GALVESTON — This weekend, Galveston County tennis buffs don’t have to look any further than their own backyards for the best in high school tennis.

Seventy schools from all parts of the state are invading the area Friday and Saturday.

Clear Creek and Clear Springs high schools are teaming up for the first time to co-host the sixth annual Kemah Boardwalk High School Invitational, while the city of Galveston Parks and Recreation Department is hosting its Beachcomber Tennis Classic for the 26th year.

“We are looking forward to the Kemah Boardwalk Invitational,” co-tournament director and Wildcats head coach Patrick Marrie said. “This year proves to be one of the most competitive championship (division) draws we have ever assembled.”

Marrie is in charge of running the championship division, showcasing many of Texas’ top-ranked juniors, both boys and girls, in singles, doubles and mixed doubles.

Meanwhile, co-directing the tournament division with plenty more on-court talent in the 32-team field will be the Chargers’ co-head coaches Gregg Parker and Joyce Thomas.

While the tennis promises to be top quality, a big feature of the Bay Area event is the players’ and coaches’ chance to visit the Kemah Boardwalk for a night of fun Friday evening.

Since a number of the participants are coming from outside the Greater Houston area, this makes the Kemah Boardwalk Invitational a special treat to remember away from the tennis courts.

“It is a unique experience and unlike most high school athletic events,” Marrie said. “All 600-plus players (and coaches) will meet at the Kemah Boardwalk to socialize and enjoy the amusement park.

“As host, it is great to walk around the park and watch all the (participants) enjoying their time together. That is what makes the tournament all the more worthwhile.”

Clear Creek High School will be Saturday’s showcase site for the main draw semifinals and finals of all five divisions, starting at 8 a.m.

Along with the two co-host schools, the local list includes Clear Falls.

As for the Beachcomber Classic, this year’s tournament is the biggest ever with 38 schools in all, including two from as far away as El Paso, Montwood and Socorro high schools.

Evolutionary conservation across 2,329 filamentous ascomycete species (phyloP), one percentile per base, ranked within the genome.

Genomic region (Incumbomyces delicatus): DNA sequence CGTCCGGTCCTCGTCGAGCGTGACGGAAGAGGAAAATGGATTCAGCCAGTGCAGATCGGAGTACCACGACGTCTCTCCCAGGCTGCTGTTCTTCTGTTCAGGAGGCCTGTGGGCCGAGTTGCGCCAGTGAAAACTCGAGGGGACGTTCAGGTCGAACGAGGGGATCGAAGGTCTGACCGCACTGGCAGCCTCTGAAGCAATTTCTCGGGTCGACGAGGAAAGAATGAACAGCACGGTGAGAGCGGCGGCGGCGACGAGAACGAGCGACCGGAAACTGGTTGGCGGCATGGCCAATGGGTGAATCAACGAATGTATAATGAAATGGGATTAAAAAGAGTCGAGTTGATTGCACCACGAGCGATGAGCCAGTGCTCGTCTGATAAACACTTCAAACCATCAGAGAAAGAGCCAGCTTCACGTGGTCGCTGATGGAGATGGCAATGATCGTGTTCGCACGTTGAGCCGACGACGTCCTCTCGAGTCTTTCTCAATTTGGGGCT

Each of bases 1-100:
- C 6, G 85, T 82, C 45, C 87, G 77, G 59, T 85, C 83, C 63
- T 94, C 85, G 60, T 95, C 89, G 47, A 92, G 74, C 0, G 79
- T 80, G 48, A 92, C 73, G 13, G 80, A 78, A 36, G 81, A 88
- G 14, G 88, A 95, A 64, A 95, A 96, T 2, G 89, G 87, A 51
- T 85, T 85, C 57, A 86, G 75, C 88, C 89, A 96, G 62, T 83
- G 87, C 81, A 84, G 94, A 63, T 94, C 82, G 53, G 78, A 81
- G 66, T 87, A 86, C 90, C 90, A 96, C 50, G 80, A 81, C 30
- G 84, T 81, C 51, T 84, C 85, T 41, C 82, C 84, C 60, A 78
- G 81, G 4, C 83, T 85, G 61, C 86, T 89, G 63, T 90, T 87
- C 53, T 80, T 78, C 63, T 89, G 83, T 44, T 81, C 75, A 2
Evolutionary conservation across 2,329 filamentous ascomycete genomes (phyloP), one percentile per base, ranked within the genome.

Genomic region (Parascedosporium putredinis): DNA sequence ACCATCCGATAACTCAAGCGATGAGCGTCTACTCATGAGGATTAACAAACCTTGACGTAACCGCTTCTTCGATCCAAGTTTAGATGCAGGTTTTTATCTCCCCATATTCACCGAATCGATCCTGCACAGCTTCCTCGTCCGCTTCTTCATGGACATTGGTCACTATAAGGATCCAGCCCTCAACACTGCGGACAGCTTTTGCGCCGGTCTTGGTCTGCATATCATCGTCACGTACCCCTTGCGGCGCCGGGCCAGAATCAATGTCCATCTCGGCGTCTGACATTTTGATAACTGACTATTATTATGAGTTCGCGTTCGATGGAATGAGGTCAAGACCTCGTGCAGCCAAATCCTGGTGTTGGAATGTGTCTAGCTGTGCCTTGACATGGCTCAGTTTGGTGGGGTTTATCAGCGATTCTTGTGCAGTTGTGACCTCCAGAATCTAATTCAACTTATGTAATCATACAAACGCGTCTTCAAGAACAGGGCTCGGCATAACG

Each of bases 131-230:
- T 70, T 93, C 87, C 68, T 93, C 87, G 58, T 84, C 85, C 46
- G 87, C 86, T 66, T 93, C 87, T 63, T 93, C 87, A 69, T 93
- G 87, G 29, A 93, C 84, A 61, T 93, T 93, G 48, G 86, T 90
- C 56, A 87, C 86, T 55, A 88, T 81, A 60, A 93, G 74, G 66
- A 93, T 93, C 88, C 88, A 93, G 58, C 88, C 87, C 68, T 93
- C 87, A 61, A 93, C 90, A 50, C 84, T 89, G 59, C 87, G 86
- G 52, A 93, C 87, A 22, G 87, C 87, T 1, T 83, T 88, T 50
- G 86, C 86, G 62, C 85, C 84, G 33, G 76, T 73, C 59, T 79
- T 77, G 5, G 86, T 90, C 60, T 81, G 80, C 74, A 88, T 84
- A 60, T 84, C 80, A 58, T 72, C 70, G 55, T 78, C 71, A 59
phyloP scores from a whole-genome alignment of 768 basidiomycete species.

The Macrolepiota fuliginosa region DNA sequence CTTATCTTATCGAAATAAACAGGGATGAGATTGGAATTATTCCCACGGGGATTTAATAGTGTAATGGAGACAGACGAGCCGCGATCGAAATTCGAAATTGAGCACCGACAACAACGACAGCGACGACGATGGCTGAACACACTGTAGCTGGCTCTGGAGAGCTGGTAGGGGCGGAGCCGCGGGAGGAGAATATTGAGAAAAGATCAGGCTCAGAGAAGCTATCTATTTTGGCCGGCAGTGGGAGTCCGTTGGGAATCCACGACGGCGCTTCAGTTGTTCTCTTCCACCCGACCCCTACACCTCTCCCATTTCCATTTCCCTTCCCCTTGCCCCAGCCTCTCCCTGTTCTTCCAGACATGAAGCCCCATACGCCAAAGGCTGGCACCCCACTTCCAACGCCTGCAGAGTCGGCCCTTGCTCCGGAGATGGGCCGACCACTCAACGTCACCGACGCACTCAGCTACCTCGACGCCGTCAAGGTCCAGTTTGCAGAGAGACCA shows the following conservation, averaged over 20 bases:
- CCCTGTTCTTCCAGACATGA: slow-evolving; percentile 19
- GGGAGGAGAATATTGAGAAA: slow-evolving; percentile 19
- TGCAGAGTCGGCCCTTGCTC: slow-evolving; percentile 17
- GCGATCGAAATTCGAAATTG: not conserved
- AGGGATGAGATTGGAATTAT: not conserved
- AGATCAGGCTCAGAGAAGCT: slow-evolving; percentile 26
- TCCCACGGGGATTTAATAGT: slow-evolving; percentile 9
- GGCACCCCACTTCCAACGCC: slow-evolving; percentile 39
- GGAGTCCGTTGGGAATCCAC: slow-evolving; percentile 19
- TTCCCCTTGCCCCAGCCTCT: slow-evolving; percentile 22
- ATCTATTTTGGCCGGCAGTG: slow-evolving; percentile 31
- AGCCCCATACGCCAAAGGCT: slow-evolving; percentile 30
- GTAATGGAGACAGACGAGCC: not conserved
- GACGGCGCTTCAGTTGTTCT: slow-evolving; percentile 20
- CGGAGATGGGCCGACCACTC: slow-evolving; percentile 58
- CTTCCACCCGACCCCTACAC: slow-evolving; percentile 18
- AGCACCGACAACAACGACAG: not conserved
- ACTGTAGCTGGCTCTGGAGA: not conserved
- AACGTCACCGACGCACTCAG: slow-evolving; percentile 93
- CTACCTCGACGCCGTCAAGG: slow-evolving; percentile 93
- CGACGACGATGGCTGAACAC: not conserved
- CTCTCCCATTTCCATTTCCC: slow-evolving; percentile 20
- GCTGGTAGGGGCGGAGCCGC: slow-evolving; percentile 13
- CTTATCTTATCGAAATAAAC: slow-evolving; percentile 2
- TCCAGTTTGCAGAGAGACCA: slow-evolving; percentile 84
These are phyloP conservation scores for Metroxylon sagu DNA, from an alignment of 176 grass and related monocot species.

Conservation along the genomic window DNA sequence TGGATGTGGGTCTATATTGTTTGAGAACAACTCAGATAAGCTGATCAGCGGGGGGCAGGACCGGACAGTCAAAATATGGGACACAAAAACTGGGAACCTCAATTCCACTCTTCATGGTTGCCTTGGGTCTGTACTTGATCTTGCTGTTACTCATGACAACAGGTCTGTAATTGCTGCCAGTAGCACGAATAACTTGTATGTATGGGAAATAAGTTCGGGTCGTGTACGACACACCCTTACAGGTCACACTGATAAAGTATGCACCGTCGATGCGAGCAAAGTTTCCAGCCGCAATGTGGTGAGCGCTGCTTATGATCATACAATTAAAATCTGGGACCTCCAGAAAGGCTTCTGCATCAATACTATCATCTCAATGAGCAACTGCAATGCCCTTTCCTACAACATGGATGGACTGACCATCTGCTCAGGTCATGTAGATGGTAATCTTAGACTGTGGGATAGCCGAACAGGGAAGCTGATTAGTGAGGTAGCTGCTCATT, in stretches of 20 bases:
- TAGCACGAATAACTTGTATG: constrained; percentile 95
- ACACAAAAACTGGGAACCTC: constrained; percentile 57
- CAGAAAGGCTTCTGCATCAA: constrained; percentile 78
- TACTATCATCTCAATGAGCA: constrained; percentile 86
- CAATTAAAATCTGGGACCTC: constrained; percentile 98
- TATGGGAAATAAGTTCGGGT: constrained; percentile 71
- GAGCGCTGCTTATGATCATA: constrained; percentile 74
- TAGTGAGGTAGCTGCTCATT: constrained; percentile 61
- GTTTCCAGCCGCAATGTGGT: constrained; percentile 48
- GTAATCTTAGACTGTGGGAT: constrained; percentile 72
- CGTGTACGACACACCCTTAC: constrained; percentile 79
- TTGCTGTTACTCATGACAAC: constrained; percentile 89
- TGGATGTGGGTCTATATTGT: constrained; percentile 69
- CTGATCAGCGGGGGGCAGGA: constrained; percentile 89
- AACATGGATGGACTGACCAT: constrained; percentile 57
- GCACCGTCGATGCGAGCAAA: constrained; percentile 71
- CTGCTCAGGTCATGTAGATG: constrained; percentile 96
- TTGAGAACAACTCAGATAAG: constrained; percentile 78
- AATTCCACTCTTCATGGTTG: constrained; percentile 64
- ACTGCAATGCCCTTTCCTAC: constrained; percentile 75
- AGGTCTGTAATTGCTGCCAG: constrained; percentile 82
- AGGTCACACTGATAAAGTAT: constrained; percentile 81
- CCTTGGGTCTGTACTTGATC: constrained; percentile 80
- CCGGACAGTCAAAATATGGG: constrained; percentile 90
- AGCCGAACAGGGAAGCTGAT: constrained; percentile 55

Friendswood, a regular at the island-mainland tournament, is out to win the overall team championship after finishing runner-up the past two years.

“The Beachcomber tournament is one of the hardest to predict since it draws teams from outside of our own area,” Mustangs head coach David Cook said. “Some of these teams are extremely tough.”

In recent years, the Beachcomber Classic has been invaded by entries from the Dallas-Fort Worth Metroplex, including its latest newcomer, Sherman.

“We will be happy if we can have multiple entries reach finals and win,” Cook said. “We have been fortunate in most of our tournaments this spring to win a division or reach a final.

“I really want to see our children compete in every match. When that happens, I am generally happy with our results.”

Cook, however, will be without his Vu triplet threats — Brittany, Kaitlyn and Justin — but will still be competitive throughout, especially in the various doubles and mixed doubles events.

Locals joining Friendswood in the Galveston-based tournament are Dickinson, La Marque, O’Connell College Preparatory School, Santa Fe, Texas City and city host school Ball High, which will be the site of Saturday’s semifinals, finals and third-place matches, starting at 9 a.m.

John Armstrong, superintendent of recreation for the city of Galveston, is the tournament chairman.

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